My son has been home from school with pinkeye for a few days now. It must be going around because there were other children in his classroom who also had it. But what exactly is pinkeye, and how bad can it be?
Pinkeye (it even sounds kind of cute) is usually not serious, just irritating. It’s an inflammation of the conjunctiva of the eye — the thin protective membrane that covers the eyeball and the eyelids. That’s why the medical term is conjunctivitis. Here is a good website that describes the various types of conjunctivitis and explains when to see your pediatrician or M.D. Since I am currently dealing with a viral pinkeye let’s talk about conjunctivitis due to infection.
To begin with the symptoms of pinkeye are … you guessed it, a pink eye! The white part of the eye, the sclera, takes on a pinkish tinge or sometimes a more severe bloodshot appearance that can be described more like redeye. The eyes can feel itchy, irritated and be sensitive to light. Some people will experience other cold-like symptoms including runny nose, sore throat, and possibly a fever.
In most cases the infection is viral, so from an allopathic point of view there isn’t much that can be done. All treatment is supportive, although if a viral infection goes on long enough it could become bacterial. In that case anti-bacterial eye drops are needed. There are a few natural treatments that can be very effective in helping the infection resolve quickly and without complications. Vitamin A or Beta-carotene as well as and Vitamin C help support the immune system and fight infection. Foods high in Beta-carotene are sweet potato, carrots and pumpkin. Vitamin C can be found in kiwis, berries, and greens like broccoli and kale. The herb aptly named eyebright, specifically targets the eyes. You can prepare a concentrated infusion with one teaspoon of herb per half cup of boiling water. After letting it sit for a good 15 minutes you’re ready to treat the eyes. Get 6 clean cotton balls, dip a cotton ball in the warm solution and wipe the affected eye from the inner corner to the outer corner. Use 3 cotton balls per eye and remember to use a fresh cotton ball each time. If you don’t happen to have eyebright lying around your home, chamomile is another great option. Sea salt can also be used, add ¼ of a teaspoon of salt to ½ a cup of warm water.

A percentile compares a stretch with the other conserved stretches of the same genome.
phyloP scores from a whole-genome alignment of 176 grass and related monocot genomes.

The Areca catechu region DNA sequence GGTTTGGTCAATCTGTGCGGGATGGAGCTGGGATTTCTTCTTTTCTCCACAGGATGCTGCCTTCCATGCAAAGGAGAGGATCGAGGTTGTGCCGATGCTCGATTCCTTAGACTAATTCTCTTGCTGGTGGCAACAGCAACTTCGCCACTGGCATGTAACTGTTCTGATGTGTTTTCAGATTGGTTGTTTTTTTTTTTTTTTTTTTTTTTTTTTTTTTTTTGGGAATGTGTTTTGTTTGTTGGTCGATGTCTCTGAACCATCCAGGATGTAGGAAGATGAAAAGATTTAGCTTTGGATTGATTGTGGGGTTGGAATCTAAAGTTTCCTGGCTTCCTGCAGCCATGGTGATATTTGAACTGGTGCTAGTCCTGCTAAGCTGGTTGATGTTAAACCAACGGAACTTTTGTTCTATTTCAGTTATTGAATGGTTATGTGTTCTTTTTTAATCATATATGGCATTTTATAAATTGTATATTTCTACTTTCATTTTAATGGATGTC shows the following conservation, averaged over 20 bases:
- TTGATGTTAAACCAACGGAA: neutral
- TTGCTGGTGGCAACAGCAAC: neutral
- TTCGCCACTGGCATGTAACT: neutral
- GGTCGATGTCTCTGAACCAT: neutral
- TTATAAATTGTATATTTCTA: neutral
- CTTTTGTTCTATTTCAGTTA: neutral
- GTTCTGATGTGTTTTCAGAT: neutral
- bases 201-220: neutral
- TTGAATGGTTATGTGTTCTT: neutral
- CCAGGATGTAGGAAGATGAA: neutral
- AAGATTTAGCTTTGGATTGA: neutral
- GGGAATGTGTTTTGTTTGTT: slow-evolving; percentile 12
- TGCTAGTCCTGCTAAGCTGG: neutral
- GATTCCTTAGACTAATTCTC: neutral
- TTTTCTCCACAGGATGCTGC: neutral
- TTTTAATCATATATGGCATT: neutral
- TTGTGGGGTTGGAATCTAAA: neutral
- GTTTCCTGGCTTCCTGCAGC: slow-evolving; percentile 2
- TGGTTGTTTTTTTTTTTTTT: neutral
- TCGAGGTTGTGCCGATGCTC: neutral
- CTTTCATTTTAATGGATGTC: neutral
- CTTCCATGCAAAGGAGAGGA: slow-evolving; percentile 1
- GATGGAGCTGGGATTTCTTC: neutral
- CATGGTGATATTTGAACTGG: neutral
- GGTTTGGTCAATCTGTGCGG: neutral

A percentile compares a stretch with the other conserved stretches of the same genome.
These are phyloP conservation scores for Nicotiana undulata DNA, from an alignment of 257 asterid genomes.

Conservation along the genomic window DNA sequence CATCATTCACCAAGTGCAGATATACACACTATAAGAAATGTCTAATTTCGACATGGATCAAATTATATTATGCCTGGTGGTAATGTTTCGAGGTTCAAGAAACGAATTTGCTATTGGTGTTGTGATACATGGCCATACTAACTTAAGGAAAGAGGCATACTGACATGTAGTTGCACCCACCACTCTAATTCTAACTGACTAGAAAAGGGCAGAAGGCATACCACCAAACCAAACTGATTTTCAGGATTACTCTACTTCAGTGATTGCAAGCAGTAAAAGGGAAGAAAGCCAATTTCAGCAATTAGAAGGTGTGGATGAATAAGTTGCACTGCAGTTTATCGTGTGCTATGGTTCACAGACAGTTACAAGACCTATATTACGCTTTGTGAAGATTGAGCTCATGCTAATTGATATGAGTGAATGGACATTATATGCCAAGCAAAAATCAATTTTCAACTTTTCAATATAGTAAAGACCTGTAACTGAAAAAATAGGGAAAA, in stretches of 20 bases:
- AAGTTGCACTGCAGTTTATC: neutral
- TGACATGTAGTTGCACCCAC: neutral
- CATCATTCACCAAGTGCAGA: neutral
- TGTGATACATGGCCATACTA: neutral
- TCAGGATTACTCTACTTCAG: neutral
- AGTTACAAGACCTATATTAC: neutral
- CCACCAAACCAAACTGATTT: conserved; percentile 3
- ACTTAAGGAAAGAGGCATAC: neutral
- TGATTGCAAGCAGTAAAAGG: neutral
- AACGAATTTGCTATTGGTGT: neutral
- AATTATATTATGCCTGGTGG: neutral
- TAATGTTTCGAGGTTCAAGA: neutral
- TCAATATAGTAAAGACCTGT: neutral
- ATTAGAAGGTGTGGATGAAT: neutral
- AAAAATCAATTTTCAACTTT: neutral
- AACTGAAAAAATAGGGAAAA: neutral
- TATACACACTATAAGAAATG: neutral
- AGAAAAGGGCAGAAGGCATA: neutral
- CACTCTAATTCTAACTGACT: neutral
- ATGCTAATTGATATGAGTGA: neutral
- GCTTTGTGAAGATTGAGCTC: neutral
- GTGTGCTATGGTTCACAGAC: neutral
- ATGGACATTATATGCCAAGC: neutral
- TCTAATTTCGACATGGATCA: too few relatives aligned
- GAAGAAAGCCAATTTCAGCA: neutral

Finally, keep in mind that pinkeye is extremely contagious so it’s best to keep your child at home until the infection completely clears up. Reminding kids not touch their eyes and to wash their hands frequently with hot soapy water is extremely important. My son doesn’t enjoy hand washing so I find the alcohol based hand sanitizers work really well. He thinks it’s fun! And of course I couldn’t end this blog post without saying that rest and relaxation helps the body recoup. So let your kids sleep in, they need it! And if you can, why not sleep in too? Mom and dad could always use a few extra zzz’s. Am I right?
Dr. Melissa Rodriguez is a Naturopathic doctor who lives with her family in Beijing, www.drmelissarodriguez.com